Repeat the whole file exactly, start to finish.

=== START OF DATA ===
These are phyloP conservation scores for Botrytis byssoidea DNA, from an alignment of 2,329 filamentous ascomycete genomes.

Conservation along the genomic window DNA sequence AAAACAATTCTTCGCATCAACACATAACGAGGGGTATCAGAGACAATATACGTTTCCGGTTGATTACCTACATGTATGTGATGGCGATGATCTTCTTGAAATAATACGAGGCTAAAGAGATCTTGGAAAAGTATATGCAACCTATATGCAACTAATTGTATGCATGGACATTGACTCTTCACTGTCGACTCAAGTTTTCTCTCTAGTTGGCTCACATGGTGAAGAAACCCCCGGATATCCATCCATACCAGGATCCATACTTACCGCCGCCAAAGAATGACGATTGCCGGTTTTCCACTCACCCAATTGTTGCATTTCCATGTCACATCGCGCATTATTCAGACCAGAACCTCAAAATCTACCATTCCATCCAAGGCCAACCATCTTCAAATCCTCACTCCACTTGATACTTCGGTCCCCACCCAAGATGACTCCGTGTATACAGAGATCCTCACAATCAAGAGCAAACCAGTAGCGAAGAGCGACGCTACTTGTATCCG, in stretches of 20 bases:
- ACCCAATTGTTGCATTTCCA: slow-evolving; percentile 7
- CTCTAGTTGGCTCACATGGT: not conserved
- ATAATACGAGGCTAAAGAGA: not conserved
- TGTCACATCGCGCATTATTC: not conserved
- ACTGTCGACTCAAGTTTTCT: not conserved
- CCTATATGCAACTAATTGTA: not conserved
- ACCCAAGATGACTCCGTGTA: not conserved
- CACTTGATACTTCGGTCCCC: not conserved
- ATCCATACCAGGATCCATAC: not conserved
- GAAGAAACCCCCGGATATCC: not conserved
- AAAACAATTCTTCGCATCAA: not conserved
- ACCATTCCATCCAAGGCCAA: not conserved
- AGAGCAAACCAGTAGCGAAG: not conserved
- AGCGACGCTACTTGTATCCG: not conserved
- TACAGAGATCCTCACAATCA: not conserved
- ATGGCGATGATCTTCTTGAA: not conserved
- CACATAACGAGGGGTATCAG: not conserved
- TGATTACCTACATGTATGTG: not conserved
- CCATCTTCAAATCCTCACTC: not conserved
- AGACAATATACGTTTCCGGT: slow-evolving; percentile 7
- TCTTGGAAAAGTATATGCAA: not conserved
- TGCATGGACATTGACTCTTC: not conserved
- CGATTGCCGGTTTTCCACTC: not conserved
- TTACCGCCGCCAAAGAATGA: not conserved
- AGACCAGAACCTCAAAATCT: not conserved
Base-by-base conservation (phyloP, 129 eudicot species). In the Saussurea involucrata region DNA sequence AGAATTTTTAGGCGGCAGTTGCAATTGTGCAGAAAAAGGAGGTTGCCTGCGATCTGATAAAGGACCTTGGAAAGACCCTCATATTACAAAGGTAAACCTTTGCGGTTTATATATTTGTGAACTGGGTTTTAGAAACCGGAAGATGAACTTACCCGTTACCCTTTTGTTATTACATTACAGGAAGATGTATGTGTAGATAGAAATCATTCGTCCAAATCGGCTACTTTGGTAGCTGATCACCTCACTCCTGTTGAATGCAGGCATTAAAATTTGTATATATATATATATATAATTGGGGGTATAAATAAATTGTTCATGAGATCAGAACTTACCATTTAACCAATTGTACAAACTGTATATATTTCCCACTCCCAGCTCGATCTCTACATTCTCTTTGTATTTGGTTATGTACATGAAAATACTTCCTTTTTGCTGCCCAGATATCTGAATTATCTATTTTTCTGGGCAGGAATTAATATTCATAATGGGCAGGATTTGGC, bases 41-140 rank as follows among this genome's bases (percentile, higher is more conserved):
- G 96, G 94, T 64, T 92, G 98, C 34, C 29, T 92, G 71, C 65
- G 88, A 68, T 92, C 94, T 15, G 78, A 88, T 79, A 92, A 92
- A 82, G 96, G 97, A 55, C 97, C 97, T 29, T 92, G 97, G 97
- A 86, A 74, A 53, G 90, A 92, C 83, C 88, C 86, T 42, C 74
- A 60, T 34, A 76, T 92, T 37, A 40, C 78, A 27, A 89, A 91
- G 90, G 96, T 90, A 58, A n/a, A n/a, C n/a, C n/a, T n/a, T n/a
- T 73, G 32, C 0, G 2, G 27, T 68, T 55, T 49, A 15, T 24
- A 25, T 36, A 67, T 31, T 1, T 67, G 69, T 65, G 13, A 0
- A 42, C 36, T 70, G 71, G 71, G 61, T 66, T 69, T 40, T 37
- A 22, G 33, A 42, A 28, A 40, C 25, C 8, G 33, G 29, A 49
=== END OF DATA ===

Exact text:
These are phyloP conservation scores for Botrytis byssoidea DNA, from an alignment of 2,329 filamentous ascomycete genomes.

Conservation along the genomic window DNA sequence AAAACAATTCTTCGCATCAACACATAACGAGGGGTATCAGAGACAATATACGTTTCCGGTTGATTACCTACATGTATGTGATGGCGATGATCTTCTTGAAATAATACGAGGCTAAAGAGATCTTGGAAAAGTATATGCAACCTATATGCAACTAATTGTATGCATGGACATTGACTCTTCACTGTCGACTCAAGTTTTCTCTCTAGTTGGCTCACATGGTGAAGAAACCCCCGGATATCCATCCATACCAGGATCCATACTTACCGCCGCCAAAGAATGACGATTGCCGGTTTTCCACTCACCCAATTGTTGCATTTCCATGTCACATCGCGCATTATTCAGACCAGAACCTCAAAATCTACCATTCCATCCAAGGCCAACCATCTTCAAATCCTCACTCCACTTGATACTTCGGTCCCCACCCAAGATGACTCCGTGTATACAGAGATCCTCACAATCAAGAGCAAACCAGTAGCGAAGAGCGACGCTACTTGTATCCG, in stretches of 20 bases:
- ACCCAATTGTTGCATTTCCA: slow-evolving; percentile 7
- CTCTAGTTGGCTCACATGGT: not conserved
- ATAATACGAGGCTAAAGAGA: not conserved
- TGTCACATCGCGCATTATTC: not conserved
- ACTGTCGACTCAAGTTTTCT: not conserved
- CCTATATGCAACTAATTGTA: not conserved
- ACCCAAGATGACTCCGTGTA: not conserved
- CACTTGATACTTCGGTCCCC: not conserved
- ATCCATACCAGGATCCATAC: not conserved
- GAAGAAACCCCCGGATATCC: not conserved
- AAAACAATTCTTCGCATCAA: not conserved
- ACCATTCCATCCAAGGCCAA: not conserved
- AGAGCAAACCAGTAGCGAAG: not conserved
- AGCGACGCTACTTGTATCCG: not conserved
- TACAGAGATCCTCACAATCA: not conserved
- ATGGCGATGATCTTCTTGAA: not conserved
- CACATAACGAGGGGTATCAG: not conserved
- TGATTACCTACATGTATGTG: not conserved
- CCATCTTCAAATCCTCACTC: not conserved
- AGACAATATACGTTTCCGGT: slow-evolving; percentile 7
- TCTTGGAAAAGTATATGCAA: not conserved
- TGCATGGACATTGACTCTTC: not conserved
- CGATTGCCGGTTTTCCACTC: not conserved
- TTACCGCCGCCAAAGAATGA: not conserved
- AGACCAGAACCTCAAAATCT: not conserved
Base-by-base conservation (phyloP, 129 eudicot species). In the Saussurea involucrata region DNA sequence AGAATTTTTAGGCGGCAGTTGCAATTGTGCAGAAAAAGGAGGTTGCCTGCGATCTGATAAAGGACCTTGGAAAGACCCTCATATTACAAAGGTAAACCTTTGCGGTTTATATATTTGTGAACTGGGTTTTAGAAACCGGAAGATGAACTTACCCGTTACCCTTTTGTTATTACATTACAGGAAGATGTATGTGTAGATAGAAATCATTCGTCCAAATCGGCTACTTTGGTAGCTGATCACCTCACTCCTGTTGAATGCAGGCATTAAAATTTGTATATATATATATATATAATTGGGGGTATAAATAAATTGTTCATGAGATCAGAACTTACCATTTAACCAATTGTACAAACTGTATATATTTCCCACTCCCAGCTCGATCTCTACATTCTCTTTGTATTTGGTTATGTACATGAAAATACTTCCTTTTTGCTGCCCAGATATCTGAATTATCTATTTTTCTGGGCAGGAATTAATATTCATAATGGGCAGGATTTGGC, bases 41-140 rank as follows among this genome's bases (percentile, higher is more conserved):
- G 96, G 94, T 64, T 92, G 98, C 34, C 29, T 92, G 71, C 65
- G 88, A 68, T 92, C 94, T 15, G 78, A 88, T 79, A 92, A 92
- A 82, G 96, G 97, A 55, C 97, C 97, T 29, T 92, G 97, G 97
- A 86, A 74, A 53, G 90, A 92, C 83, C 88, C 86, T 42, C 74
- A 60, T 34, A 76, T 92, T 37, A 40, C 78, A 27, A 89, A 91
- G 90, G 96, T 90, A 58, A n/a, A n/a, C n/a, C n/a, T n/a, T n/a
- T 73, G 32, C 0, G 2, G 27, T 68, T 55, T 49, A 15, T 24
- A 25, T 36, A 67, T 31, T 1, T 67, G 69, T 65, G 13, A 0
- A 42, C 36, T 70, G 71, G 71, G 61, T 66, T 69, T 40, T 37
- A 22, G 33, A 42, A 28, A 40, C 25, C 8, G 33, G 29, A 49